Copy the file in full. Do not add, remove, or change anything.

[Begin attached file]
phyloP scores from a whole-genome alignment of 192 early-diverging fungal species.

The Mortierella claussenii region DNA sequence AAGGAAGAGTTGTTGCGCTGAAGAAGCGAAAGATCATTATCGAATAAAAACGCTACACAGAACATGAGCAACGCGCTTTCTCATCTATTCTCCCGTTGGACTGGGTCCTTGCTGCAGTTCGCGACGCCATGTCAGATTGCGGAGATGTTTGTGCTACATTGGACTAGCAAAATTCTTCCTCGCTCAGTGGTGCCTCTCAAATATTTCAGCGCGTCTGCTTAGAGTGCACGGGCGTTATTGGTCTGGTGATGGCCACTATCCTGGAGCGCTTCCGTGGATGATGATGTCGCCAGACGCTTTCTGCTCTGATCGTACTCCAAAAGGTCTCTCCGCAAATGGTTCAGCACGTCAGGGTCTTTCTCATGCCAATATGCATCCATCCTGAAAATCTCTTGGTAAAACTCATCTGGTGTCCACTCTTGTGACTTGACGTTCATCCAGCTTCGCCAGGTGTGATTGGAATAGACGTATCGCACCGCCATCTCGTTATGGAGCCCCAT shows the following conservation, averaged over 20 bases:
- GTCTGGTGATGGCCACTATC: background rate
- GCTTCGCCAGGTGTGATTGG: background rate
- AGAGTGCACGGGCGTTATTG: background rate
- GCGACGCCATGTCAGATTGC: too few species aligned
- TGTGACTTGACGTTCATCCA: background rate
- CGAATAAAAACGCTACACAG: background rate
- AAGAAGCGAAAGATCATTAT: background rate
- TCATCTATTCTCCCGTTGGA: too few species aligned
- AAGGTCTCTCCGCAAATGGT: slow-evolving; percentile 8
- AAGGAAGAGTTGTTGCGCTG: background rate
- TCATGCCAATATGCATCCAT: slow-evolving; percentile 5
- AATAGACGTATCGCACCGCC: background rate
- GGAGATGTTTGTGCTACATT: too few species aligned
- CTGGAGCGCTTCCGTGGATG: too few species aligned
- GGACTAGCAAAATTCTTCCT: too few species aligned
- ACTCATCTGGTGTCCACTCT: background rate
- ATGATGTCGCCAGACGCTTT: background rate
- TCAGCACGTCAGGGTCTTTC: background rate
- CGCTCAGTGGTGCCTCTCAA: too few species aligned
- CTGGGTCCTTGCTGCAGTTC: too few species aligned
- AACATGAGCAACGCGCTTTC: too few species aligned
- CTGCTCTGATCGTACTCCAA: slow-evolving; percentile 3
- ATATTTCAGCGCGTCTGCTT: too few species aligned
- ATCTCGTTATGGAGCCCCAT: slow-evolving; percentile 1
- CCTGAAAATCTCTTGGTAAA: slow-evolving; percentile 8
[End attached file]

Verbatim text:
phyloP scores from a whole-genome alignment of 192 early-diverging fungal species.

The Mortierella claussenii region DNA sequence AAGGAAGAGTTGTTGCGCTGAAGAAGCGAAAGATCATTATCGAATAAAAACGCTACACAGAACATGAGCAACGCGCTTTCTCATCTATTCTCCCGTTGGACTGGGTCCTTGCTGCAGTTCGCGACGCCATGTCAGATTGCGGAGATGTTTGTGCTACATTGGACTAGCAAAATTCTTCCTCGCTCAGTGGTGCCTCTCAAATATTTCAGCGCGTCTGCTTAGAGTGCACGGGCGTTATTGGTCTGGTGATGGCCACTATCCTGGAGCGCTTCCGTGGATGATGATGTCGCCAGACGCTTTCTGCTCTGATCGTACTCCAAAAGGTCTCTCCGCAAATGGTTCAGCACGTCAGGGTCTTTCTCATGCCAATATGCATCCATCCTGAAAATCTCTTGGTAAAACTCATCTGGTGTCCACTCTTGTGACTTGACGTTCATCCAGCTTCGCCAGGTGTGATTGGAATAGACGTATCGCACCGCCATCTCGTTATGGAGCCCCAT shows the following conservation, averaged over 20 bases:
- GTCTGGTGATGGCCACTATC: background rate
- GCTTCGCCAGGTGTGATTGG: background rate
- AGAGTGCACGGGCGTTATTG: background rate
- GCGACGCCATGTCAGATTGC: too few species aligned
- TGTGACTTGACGTTCATCCA: background rate
- CGAATAAAAACGCTACACAG: background rate
- AAGAAGCGAAAGATCATTAT: background rate
- TCATCTATTCTCCCGTTGGA: too few species aligned
- AAGGTCTCTCCGCAAATGGT: slow-evolving; percentile 8
- AAGGAAGAGTTGTTGCGCTG: background rate
- TCATGCCAATATGCATCCAT: slow-evolving; percentile 5
- AATAGACGTATCGCACCGCC: background rate
- GGAGATGTTTGTGCTACATT: too few species aligned
- CTGGAGCGCTTCCGTGGATG: too few species aligned
- GGACTAGCAAAATTCTTCCT: too few species aligned
- ACTCATCTGGTGTCCACTCT: background rate
- ATGATGTCGCCAGACGCTTT: background rate
- TCAGCACGTCAGGGTCTTTC: background rate
- CGCTCAGTGGTGCCTCTCAA: too few species aligned
- CTGGGTCCTTGCTGCAGTTC: too few species aligned
- AACATGAGCAACGCGCTTTC: too few species aligned
- CTGCTCTGATCGTACTCCAA: slow-evolving; percentile 3
- ATATTTCAGCGCGTCTGCTT: too few species aligned
- ATCTCGTTATGGAGCCCCAT: slow-evolving; percentile 1
- CCTGAAAATCTCTTGGTAAA: slow-evolving; percentile 8